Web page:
Amazon opening a physical store: E-commerce meets real life in New York City.

Amazon #Disrupts Online Shopping With Physical Store

Amazon #Disrupts Online Shopping With Physical Store

Moneybox
A blog about business and economics.
Oct. 9 2014 6:37 PM

Amazon Is Opening an Actual Store

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Coming to you soon, in 3-D.

Photo by Nicholas Kamm/AFP/GettyImages

File this one under #innovation. Online retailing giant Amazon is planning its first brick-and-mortar store, the Wall Street Journal reports, and it's going to be a big deal. According to the Journal, the real-life Everything Store at 7 West 34th St. in Manhattan will push the boundaries of commerce with revolutionary in-store services that include:

  • Receiving same-day delivery items
  • Facilitating product returns and exchanges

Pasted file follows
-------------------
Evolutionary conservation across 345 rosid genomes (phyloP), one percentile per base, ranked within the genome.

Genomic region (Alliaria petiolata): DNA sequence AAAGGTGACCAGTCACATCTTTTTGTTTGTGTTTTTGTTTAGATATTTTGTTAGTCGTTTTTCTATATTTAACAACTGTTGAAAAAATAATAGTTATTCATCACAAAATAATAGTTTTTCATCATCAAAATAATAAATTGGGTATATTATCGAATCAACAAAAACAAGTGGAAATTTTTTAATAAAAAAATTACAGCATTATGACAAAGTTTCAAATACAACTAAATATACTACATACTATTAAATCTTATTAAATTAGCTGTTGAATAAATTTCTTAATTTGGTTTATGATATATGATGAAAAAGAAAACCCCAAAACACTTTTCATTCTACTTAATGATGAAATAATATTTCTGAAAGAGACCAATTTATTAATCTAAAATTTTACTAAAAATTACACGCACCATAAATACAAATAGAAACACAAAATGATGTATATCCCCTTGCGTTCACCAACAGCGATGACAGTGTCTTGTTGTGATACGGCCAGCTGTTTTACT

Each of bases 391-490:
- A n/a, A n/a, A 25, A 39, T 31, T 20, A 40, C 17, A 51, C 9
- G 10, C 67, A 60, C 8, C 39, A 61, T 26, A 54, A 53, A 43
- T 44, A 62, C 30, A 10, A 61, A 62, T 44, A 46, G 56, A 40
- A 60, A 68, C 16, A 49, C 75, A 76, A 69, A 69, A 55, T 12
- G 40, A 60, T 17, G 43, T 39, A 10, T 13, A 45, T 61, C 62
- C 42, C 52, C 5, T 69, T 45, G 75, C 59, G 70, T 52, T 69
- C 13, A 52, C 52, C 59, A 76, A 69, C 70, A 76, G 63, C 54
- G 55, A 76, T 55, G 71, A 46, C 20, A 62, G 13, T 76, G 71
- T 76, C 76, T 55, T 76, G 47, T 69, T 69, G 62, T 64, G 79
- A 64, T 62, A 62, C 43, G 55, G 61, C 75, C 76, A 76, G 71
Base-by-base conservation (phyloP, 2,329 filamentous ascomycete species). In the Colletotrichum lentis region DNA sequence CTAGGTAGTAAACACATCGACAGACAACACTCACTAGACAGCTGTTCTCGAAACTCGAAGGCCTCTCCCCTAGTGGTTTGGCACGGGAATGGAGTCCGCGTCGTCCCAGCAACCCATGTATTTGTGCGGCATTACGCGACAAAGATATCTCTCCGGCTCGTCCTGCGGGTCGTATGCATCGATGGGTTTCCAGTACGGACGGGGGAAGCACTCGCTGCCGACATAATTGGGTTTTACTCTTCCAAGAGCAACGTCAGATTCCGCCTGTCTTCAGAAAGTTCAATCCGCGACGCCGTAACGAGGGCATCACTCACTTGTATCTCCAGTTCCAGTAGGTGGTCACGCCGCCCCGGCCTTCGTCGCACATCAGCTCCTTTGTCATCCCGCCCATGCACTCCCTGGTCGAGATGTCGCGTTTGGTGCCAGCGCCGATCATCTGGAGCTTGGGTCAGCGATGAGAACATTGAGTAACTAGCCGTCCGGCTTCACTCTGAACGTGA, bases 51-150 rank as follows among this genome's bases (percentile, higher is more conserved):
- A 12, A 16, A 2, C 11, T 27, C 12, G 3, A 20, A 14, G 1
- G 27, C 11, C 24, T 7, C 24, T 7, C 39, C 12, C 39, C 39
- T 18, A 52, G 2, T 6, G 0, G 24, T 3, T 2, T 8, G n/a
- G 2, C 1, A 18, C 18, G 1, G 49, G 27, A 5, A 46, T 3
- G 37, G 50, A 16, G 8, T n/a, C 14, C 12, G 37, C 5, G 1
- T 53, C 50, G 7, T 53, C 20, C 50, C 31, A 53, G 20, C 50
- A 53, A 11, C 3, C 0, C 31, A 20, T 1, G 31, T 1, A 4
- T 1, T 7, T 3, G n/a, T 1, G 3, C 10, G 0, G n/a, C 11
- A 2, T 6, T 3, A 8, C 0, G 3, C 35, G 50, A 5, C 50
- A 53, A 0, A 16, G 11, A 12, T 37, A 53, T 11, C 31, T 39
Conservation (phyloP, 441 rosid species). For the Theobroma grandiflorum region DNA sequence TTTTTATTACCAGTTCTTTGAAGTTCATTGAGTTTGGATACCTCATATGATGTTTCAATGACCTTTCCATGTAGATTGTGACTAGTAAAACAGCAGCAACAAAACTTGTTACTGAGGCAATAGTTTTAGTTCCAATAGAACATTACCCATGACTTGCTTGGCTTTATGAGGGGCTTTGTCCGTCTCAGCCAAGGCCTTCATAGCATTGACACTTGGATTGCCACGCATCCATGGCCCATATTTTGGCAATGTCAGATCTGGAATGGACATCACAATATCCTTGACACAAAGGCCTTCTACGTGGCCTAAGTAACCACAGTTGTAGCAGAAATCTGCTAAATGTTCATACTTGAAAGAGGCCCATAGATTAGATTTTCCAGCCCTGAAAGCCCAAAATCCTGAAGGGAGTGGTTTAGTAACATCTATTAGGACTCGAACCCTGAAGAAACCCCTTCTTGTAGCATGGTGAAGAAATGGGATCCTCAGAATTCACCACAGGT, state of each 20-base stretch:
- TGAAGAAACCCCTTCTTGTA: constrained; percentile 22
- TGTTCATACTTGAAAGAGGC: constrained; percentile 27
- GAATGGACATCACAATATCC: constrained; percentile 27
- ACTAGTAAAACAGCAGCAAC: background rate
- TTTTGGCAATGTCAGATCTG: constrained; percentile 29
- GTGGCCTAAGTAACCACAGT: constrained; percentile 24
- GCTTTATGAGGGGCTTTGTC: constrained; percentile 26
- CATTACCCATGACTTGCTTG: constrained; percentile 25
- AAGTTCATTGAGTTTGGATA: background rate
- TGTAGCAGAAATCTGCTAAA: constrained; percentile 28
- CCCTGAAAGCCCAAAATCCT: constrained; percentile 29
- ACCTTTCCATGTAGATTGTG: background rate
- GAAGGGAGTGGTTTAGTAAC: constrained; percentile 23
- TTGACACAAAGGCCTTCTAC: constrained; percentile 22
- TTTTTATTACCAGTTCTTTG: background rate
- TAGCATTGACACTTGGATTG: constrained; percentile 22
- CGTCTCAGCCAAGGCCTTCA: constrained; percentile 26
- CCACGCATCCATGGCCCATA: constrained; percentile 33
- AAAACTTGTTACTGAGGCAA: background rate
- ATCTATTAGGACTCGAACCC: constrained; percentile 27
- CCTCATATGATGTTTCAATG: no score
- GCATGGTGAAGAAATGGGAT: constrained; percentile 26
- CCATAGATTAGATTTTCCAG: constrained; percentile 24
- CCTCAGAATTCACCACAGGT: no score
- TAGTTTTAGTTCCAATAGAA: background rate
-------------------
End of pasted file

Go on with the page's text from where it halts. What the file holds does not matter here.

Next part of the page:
• Allowing customers to pick up online orders
  • Highlighting Amazon inventory
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The ambitious project is also risky. The Journal notes that operating a physical store could force Amazon to take on retailing costs it thus far "has largely avoided." These include leasing a space for the store and paying employees to work there. The added expenses could prove dangerous to the thin profit margins that Amazon's Jeff Bezos is famous for maintaining.

Amazon has toyed with the idea of a physical store before. Last November, the company opened pop-up shops in U.S. malls to sell its Kindle tablets and e-readers. As it turns out, physical stores for online retailers is something of a trend—some call it trading "clicks for bricks." In 2013, Etsy opened a pop-up store in New York City and eBay teamed up with Kate Spade to create temporary storefronts. Online eyeglasses seller Warby Parker has also experimented with physical locations.

Other online retailers have tried to strike a balance between the physical and digital worlds. Companies like Trunk Club and Stitch Fix, which regularly send their subscribers a sampler of items, are built around the notion of trying to bring an in-store shopping experience to your living room. Either way, nothing says disruption quite like turning our online experiences into IRL ones.

Alison Griswold is a Slate staff writer covering business and economics.